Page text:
PHILADELPHIA (WPVI) -- A local man is remembering Katherine Johnson, the NASA pioneer who broke barriers for African Americans and women.
Johnson passed away Monday at 101 years old.
The West Virginia native was awarded the Presidential Medal of Freedom in 2015, the highest award that can be bestowed upon a civilian.
In 2016, she was portrayed by Taraji Henson in the motion picture Hidden Figures about three African American women who played crucial roles at NASA.
RELATED: Katherine Johnson, mathematician and real-life subject of 'Hidden Figures,' dies at 101
Johnson was a mathematician at NASA who calculated the numbers responsible for the first American's orbit around Earth.
Gregory Wilson who heads the Delaware Valley chapter of West Virginia State University's alumni association and was part of a push that brought a bronze statue in her honor to the campus.
The alumni group also established a scholarship in her name for students interested in Science Technology Electronics and Math.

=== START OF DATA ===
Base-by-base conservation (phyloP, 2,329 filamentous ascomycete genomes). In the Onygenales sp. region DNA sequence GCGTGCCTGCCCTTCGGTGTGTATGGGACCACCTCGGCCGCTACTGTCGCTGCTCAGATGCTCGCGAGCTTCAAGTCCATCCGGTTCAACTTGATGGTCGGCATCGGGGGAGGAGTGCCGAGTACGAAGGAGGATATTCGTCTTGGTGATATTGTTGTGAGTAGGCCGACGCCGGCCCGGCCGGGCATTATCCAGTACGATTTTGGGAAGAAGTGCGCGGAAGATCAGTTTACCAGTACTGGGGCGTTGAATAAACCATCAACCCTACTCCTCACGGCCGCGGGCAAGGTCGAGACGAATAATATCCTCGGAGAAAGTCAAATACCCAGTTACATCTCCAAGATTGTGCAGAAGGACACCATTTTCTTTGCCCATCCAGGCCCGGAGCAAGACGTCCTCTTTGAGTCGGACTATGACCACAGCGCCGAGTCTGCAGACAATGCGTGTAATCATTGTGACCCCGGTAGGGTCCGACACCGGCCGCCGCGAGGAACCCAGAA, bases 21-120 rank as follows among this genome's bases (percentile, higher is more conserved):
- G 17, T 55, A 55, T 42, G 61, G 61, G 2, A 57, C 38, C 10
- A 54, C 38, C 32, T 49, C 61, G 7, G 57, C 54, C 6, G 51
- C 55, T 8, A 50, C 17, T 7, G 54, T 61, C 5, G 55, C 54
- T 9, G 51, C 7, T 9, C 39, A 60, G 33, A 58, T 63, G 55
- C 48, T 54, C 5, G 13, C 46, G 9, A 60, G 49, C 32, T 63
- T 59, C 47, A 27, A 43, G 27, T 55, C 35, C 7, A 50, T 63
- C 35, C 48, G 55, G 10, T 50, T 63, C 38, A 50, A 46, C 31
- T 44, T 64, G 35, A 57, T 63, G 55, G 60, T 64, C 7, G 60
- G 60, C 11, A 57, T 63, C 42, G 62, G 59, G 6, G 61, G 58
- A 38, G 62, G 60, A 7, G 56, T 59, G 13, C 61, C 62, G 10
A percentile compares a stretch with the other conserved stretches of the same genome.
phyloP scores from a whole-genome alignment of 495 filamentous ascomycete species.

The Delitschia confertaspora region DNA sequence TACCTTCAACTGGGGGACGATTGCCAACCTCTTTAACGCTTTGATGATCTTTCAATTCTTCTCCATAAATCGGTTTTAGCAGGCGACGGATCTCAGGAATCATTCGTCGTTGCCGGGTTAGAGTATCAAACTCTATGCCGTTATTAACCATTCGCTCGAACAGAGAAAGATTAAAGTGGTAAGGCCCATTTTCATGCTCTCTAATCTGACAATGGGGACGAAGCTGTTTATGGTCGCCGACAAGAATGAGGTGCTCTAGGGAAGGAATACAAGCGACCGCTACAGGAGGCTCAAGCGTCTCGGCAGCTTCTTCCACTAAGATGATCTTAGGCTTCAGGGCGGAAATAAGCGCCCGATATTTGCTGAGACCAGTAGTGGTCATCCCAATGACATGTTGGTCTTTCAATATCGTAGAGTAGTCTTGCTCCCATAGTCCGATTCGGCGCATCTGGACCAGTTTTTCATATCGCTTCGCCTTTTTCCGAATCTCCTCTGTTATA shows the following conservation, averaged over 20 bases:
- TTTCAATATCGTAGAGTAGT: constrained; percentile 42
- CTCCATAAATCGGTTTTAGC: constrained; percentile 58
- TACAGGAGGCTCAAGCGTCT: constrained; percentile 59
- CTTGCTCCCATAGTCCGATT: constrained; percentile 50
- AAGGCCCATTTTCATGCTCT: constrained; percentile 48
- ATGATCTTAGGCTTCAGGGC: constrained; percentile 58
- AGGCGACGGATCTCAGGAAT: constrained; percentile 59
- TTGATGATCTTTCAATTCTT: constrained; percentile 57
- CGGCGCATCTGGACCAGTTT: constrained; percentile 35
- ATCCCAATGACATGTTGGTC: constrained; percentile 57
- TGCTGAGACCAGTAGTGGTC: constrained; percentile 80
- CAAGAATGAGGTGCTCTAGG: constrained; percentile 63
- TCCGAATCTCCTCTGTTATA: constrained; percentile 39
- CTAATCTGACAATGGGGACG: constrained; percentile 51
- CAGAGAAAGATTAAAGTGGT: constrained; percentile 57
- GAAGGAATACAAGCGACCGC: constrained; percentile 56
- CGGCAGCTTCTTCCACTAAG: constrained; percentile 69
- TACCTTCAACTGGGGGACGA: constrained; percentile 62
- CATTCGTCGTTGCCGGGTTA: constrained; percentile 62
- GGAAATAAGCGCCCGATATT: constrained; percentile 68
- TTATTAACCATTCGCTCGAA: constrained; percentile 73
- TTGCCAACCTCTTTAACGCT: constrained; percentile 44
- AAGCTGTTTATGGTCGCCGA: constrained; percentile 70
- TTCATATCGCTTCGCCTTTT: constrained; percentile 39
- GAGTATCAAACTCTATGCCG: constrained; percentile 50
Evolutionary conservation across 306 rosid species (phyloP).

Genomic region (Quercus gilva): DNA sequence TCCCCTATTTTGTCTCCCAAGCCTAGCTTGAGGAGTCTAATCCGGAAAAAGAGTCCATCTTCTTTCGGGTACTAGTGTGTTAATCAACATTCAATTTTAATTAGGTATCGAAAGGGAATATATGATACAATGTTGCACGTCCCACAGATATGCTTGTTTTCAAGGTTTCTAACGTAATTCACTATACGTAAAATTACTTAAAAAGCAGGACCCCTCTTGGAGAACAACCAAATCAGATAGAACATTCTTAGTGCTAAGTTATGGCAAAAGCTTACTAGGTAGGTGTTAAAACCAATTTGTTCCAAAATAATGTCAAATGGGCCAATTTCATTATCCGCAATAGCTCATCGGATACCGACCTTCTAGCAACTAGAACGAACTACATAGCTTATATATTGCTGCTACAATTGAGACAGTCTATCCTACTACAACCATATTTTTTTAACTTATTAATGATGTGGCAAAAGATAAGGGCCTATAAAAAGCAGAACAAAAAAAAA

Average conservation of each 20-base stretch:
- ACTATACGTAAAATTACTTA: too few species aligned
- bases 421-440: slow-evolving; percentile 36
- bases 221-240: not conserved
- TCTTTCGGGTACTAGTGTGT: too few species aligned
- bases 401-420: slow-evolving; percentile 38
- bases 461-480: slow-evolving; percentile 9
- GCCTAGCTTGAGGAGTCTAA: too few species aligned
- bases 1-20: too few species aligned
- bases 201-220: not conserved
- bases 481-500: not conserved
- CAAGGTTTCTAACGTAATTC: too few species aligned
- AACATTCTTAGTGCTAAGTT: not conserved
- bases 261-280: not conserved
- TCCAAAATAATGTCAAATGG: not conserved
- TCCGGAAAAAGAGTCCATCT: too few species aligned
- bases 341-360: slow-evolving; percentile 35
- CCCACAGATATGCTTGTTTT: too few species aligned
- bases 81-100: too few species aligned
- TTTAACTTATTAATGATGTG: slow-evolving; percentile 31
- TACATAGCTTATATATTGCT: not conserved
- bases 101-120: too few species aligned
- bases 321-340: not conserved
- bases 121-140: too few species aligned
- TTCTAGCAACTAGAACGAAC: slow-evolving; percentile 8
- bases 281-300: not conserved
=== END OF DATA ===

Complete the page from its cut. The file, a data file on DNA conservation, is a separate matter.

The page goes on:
Wilson spoke to Action News on Monday about being at the ceremony and how important is was for the group to bestow the honor to Johnson a day before her 100th birthday
"This woman's accomplishments push humanity forward, not just black humanity all of humanity," said Wilson. "When we think about people like Katherine Johnson, it's important to know where they came from, the importance of those institutions and to support them to keep them funded."
Local man who helped honor Katherine Johnson with statue remembers NASA mathematician